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3 definitions found
 for portability
From The Collaborative International Dictionary of English v.0.48 :

  Portability \Port`a*bil"i*ty\, n.
     The quality or state of being portable; fitness to be
     carried.
     [1913 Webster]

From WordNet (r) 3.0 (2006) :

  portability
      n 1: the quality of being light enough to be carried

From The Free On-line Dictionary of Computing (30 December 2018) :

  portability
  portable
  
      The ease with which a piece of
     software (or file format) can be "ported", i.e. made to run
     on a new platform and/or compile with a new compiler.
  
     The most important factor is the language in which the
     software is written and the most portable language is almost
     certainly C (though see Vaxocentrism for counterexamples).
     This is true in the sense that C compilers are available for
     most systems and are often the first compiler provided for a
     new system.  This has led several compiler writers to compile
     other languages to C code in order to benefit from its
     portability (as well as the quality of compilers available for
     it).
  
     The least portable type of language is obviously assembly
     code since it is specific to one particular (family of)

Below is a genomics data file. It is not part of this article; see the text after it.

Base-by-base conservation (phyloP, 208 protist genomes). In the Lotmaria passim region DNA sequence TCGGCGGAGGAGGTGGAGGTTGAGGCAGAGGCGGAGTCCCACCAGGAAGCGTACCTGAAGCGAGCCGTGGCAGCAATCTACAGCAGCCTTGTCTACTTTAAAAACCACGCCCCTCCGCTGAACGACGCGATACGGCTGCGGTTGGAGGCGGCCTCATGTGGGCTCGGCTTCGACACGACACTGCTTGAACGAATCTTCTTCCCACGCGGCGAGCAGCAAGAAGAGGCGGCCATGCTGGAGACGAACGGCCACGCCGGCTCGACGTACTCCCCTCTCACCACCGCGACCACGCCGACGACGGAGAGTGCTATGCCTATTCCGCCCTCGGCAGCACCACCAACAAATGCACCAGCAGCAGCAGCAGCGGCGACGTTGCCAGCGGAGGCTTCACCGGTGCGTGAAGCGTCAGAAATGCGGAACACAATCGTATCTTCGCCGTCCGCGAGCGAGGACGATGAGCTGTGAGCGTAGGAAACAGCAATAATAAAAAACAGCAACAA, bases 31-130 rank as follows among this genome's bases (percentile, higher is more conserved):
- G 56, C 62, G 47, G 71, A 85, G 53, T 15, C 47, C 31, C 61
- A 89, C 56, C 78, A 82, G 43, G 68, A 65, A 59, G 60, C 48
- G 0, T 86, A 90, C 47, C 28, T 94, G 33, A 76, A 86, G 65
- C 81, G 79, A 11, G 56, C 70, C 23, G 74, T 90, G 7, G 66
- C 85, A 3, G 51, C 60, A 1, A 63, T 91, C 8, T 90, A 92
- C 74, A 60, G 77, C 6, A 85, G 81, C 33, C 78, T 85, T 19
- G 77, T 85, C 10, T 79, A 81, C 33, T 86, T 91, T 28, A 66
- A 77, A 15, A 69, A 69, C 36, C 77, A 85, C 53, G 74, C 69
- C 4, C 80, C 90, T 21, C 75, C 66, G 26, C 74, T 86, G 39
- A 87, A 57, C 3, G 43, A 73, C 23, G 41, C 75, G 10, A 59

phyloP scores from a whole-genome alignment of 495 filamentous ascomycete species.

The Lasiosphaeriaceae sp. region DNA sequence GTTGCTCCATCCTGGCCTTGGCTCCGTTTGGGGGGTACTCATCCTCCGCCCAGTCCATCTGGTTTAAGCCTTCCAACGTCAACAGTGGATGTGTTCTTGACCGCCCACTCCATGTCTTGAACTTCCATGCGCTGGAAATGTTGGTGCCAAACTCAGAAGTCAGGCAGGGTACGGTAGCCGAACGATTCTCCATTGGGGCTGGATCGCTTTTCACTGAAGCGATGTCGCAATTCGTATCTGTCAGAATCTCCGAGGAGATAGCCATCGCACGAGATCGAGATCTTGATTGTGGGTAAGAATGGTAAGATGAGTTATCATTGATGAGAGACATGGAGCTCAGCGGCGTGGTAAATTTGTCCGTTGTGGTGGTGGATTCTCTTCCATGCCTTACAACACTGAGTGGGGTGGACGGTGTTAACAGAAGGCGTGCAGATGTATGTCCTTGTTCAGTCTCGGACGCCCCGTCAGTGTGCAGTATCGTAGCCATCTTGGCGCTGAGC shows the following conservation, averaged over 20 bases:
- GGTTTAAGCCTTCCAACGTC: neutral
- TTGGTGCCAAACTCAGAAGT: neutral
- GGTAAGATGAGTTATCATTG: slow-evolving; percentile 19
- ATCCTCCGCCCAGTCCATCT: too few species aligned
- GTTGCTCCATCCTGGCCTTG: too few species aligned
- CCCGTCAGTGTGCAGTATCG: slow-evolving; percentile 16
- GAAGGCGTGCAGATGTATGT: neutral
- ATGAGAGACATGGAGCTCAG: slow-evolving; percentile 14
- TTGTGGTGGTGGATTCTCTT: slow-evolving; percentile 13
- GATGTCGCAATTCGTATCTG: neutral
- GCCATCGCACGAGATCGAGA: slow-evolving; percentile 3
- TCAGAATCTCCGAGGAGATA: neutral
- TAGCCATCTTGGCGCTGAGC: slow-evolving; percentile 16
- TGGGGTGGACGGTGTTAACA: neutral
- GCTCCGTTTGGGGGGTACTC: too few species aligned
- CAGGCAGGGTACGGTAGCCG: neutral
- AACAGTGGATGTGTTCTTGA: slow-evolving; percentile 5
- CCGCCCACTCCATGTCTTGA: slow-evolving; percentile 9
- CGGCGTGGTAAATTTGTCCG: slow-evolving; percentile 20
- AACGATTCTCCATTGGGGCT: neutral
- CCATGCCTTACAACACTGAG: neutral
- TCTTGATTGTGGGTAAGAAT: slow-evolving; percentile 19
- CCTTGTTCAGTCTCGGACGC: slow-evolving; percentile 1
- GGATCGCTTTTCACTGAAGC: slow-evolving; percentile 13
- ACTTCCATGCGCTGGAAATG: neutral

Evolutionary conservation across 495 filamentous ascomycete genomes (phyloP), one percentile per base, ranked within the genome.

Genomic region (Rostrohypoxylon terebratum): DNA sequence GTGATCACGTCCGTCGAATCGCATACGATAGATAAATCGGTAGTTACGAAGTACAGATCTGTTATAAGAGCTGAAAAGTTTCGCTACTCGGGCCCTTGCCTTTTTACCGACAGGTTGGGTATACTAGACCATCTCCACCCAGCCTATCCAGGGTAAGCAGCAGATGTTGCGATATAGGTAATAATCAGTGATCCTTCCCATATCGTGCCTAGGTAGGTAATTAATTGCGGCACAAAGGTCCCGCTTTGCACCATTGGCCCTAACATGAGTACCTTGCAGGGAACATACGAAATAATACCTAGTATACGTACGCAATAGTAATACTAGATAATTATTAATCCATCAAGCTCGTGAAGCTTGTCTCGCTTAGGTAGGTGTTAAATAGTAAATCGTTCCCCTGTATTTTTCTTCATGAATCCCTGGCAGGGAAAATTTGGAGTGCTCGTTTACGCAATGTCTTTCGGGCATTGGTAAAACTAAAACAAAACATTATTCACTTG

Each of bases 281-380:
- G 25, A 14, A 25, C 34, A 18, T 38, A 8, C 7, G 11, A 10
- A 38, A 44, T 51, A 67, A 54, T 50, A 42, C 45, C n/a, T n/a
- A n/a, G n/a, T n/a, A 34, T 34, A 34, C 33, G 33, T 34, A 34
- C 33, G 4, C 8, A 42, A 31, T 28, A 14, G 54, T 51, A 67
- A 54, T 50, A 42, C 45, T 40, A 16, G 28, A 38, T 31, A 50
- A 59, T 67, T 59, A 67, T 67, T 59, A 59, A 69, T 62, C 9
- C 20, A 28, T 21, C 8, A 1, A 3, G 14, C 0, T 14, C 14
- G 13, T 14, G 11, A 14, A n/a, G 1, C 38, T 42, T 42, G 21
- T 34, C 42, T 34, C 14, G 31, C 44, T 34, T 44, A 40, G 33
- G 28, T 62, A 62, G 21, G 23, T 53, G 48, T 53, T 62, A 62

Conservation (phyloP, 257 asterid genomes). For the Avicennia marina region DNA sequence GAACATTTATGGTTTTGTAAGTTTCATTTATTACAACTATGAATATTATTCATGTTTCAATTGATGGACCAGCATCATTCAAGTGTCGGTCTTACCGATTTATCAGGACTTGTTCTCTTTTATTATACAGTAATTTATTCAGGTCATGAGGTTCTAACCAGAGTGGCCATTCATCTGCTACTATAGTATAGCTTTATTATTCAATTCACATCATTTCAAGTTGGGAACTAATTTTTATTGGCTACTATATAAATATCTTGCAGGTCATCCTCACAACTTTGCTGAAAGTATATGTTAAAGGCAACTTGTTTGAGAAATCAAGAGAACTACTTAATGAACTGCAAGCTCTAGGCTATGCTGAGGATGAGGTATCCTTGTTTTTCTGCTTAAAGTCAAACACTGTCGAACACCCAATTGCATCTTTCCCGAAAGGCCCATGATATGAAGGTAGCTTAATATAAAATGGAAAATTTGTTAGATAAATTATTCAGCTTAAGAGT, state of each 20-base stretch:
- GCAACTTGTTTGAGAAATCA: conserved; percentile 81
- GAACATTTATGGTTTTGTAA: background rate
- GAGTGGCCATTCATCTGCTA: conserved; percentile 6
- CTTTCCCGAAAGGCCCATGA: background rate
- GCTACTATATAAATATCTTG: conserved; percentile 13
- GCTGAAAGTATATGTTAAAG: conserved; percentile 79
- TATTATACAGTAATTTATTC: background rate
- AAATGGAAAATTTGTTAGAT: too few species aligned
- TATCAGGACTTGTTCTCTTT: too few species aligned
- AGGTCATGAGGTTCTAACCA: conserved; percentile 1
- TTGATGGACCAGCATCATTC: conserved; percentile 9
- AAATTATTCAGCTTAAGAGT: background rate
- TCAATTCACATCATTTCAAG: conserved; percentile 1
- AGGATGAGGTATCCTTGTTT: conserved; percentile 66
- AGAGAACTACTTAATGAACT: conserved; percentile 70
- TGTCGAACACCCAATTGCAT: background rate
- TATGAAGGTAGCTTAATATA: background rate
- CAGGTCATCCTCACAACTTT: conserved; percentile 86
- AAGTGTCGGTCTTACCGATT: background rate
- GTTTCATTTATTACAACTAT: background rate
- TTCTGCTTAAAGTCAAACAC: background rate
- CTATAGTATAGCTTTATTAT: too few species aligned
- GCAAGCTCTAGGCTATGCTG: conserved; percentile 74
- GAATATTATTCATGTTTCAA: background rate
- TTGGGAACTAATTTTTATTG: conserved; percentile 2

processor(s).  It may be possible to translate mechanically
     from one assembly code (or even machine code) into another
     but this is not really portability.  At the other end of the
     scale would come interpreted or semi-compiled languages
     such as LISP or Java which rely on the availability of a
     portable interpreter or virtual machine written in a lower
     level language (often C for the reasons outlined above).
  
     The act or result of porting a program is called a "port".
     E.g. "I've nearly finished the Pentium port of my big bang
     simulation."
  
     Portability is also an attribute of file formats and depends
     on their adherence to standards (e.g. ISO 8859) or the
     availability of the relevant "viewing" software for different
     platforms (e.g. PDF).
  
     (1997-06-18)
  

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